All that follows is my amateur attempt to synthesise what I've taken from Matt Licata's The Path is Everywhere. I do add a few of my own twists, so don't hold Matt accountable for any silliness you discover here...
As a young child, I was by nature drawn to connection with those around me. In fact, in my early development I was dependent on their acceptance, recognition and affection. I had no fear that these were contingent, no worry that my love would go unanswered.
Then, life happened, and I learned from my experience. Bear in mind that I was raised in a safe, healthy, loving, stable household like many children can only dream of. Still, my experiential learning in those early days included shocking, life-changing lessons.
It taught me that behaving in certain ways, displaying particular emotions, saying the wrong thing meant that one or more of those on whose love I depended rejected me, failed to see me as I was, withheld (even for the briefest moment) their precious affection. Behaving in other ways won these most desired prizes in special measure.
As a vulnerable little thing, I learned that I was not safe but was at risk of chronic misunderstanding, rejection and abandonment. As a charitably minded little thing, I knew that these precious, loving people around me would not do this without good reason. As an adaptive, capable little thing, I learned that while in some ways I was good, there was something fundamentally wrong with me. It became clear that I was unworthy of the very thing for which I most yearned, love.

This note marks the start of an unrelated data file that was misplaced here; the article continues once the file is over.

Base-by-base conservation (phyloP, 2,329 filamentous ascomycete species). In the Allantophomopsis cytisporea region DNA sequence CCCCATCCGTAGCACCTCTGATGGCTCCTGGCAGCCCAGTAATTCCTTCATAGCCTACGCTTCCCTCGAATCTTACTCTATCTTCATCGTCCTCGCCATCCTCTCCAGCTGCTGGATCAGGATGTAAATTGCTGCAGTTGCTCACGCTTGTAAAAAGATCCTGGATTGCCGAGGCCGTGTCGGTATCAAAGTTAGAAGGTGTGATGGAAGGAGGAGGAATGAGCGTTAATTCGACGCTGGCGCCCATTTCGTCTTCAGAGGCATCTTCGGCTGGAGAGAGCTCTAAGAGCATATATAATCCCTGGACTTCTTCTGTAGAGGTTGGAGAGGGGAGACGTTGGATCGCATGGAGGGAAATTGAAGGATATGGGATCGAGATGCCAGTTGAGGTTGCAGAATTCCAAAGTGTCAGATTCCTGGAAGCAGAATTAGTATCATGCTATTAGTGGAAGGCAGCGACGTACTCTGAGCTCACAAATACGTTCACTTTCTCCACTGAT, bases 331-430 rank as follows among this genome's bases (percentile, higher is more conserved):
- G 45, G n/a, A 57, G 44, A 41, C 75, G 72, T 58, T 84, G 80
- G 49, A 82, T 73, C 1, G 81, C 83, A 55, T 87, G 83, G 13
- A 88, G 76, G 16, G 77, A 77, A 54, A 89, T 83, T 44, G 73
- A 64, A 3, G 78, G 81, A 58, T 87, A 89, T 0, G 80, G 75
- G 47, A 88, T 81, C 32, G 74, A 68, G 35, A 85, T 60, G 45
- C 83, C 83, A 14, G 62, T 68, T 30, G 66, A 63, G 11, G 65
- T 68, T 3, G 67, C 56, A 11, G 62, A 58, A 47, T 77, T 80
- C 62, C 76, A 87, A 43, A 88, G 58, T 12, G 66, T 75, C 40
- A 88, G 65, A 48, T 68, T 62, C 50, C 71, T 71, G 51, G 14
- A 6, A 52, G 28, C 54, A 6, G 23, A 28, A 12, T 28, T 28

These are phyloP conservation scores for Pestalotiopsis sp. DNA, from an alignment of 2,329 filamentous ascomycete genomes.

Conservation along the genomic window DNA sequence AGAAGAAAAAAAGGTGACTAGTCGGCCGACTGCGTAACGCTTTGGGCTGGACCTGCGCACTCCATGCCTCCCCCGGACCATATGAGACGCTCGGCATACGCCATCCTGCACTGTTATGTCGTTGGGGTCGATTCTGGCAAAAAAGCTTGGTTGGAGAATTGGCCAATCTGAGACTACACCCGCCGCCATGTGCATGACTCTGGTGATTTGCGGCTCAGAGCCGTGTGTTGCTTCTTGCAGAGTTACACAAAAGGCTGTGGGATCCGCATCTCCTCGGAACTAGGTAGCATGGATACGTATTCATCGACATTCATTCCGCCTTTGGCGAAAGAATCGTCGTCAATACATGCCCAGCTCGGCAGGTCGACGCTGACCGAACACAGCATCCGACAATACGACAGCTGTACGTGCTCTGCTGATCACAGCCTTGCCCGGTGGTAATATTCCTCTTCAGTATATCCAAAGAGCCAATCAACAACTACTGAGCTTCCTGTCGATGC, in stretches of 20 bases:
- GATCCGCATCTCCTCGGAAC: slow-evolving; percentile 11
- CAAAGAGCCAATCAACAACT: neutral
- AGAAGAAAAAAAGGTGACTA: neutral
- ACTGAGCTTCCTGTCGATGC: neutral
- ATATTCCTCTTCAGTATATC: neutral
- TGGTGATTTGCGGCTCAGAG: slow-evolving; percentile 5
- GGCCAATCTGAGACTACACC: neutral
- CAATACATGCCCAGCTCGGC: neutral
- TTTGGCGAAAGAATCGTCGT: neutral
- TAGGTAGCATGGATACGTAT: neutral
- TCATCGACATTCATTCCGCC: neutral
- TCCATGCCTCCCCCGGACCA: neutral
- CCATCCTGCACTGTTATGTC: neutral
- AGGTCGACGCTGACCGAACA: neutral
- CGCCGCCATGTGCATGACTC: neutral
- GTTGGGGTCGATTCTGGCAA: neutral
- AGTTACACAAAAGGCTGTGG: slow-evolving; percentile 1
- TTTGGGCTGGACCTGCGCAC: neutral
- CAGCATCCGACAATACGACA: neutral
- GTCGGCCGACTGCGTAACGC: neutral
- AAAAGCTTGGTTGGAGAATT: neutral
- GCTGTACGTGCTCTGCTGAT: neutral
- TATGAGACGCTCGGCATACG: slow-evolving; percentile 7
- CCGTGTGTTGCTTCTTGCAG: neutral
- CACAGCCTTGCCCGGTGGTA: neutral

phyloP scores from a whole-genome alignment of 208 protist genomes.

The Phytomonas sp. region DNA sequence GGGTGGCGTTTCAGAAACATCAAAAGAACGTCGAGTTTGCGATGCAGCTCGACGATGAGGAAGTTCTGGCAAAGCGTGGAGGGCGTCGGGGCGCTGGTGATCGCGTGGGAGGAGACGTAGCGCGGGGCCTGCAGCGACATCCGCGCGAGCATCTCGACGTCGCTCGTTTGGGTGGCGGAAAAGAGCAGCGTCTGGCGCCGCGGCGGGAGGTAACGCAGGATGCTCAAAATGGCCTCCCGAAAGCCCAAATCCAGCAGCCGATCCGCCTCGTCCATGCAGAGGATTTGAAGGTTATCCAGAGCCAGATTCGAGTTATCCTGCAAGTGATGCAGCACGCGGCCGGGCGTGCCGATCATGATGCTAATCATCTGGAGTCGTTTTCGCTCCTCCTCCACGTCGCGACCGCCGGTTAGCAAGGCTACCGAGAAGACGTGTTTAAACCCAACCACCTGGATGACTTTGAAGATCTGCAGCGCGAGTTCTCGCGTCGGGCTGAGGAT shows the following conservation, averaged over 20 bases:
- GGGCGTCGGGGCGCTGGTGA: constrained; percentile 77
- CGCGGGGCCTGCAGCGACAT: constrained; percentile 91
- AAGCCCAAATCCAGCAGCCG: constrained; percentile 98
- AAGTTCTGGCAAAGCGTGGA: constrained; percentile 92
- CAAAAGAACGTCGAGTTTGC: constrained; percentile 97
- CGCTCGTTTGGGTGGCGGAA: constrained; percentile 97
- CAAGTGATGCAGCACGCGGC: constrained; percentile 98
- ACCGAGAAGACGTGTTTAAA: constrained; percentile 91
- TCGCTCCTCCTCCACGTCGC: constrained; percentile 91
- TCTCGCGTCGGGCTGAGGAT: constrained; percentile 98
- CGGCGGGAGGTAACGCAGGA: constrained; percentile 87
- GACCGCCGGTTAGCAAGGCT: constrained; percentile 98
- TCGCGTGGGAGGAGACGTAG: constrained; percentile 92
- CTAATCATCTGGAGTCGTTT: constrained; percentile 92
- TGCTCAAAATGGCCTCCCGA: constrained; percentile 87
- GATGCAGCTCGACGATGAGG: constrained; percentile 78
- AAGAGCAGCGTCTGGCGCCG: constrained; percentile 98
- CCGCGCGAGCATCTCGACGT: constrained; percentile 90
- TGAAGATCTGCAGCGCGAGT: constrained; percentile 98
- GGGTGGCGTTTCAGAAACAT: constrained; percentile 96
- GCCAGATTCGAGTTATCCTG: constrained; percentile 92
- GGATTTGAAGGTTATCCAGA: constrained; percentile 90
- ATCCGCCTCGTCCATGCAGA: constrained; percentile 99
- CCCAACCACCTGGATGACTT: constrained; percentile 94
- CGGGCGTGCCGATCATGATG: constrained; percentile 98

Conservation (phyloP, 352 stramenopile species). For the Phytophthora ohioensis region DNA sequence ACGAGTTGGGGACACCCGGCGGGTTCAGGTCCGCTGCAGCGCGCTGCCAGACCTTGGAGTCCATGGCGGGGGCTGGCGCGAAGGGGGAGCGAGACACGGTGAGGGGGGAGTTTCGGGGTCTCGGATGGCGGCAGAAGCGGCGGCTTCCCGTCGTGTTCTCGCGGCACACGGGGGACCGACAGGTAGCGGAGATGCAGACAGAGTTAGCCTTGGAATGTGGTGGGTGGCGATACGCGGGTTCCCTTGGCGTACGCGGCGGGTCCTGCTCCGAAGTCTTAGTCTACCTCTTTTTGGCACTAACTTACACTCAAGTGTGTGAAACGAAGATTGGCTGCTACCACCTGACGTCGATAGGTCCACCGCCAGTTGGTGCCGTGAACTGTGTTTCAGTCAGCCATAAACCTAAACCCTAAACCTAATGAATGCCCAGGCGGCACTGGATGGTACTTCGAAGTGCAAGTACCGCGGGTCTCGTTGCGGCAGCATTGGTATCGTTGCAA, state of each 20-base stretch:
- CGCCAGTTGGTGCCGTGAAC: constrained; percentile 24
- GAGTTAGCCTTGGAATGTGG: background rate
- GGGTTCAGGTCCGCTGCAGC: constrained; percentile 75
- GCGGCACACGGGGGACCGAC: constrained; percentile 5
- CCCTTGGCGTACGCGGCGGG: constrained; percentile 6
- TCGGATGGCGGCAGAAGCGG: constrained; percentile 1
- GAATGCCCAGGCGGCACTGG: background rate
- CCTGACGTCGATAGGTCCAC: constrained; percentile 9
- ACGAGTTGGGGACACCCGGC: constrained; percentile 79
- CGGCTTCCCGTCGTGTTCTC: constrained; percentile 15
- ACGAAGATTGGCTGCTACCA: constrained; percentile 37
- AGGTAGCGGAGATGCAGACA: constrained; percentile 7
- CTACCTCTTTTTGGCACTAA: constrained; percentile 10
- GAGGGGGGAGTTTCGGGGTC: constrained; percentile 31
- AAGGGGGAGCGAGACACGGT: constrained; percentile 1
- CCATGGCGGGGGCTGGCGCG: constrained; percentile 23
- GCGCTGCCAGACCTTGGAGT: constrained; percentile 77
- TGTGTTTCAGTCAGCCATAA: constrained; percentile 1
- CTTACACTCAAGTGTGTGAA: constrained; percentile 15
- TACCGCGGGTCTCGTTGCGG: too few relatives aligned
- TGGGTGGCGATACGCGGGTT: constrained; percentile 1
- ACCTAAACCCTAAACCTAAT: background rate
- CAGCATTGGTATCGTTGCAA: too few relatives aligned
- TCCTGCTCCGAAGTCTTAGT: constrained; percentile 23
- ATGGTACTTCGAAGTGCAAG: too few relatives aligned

One term for this package of good things of which I was incapable or undeserving and bad things that I'd identified as the sources of my undeservingness is the shadow. In my simple mind, I think of it as: Me (the big, whole masterpiece that I am) minus this shadow equals me (the limited, 'acceptable' bit of Me that seems to stand a better chance of being loved and a lesser chance of being abandoned).
The whole process of splitting (self-abandonment) that I've awkwardly summarised was the right thing for me to do at the time, given the capabilities I had as a young child. It was not a mistake or a crime.
My best guess is that everything I've said above applies no more to me than it does to everyone else alive, although the specifics of what one shunts away into shadow differs by culture and by individual. Well, I guess everything above except that I was lucky enough to be in a peaceful, stable, loving household. Too many (and one is too many) children did not have that good fortune.
Nor were the activities of the loving circle of people around me, their behaviour that preceded my splitting myself in this way, cosmic fuck ups. Those behaviours were simply adults carrying out the process that I'll now describe for my adult self. They were acting from a standpoint of their 'me' rather than their 'Me'. But as I'll discuss a bit further, the shadow - theirs, mine and yours - is part of the world, part of reality, and it WILL always find its way into the light of day, no matter how much we seek to sequester it in the dungeon.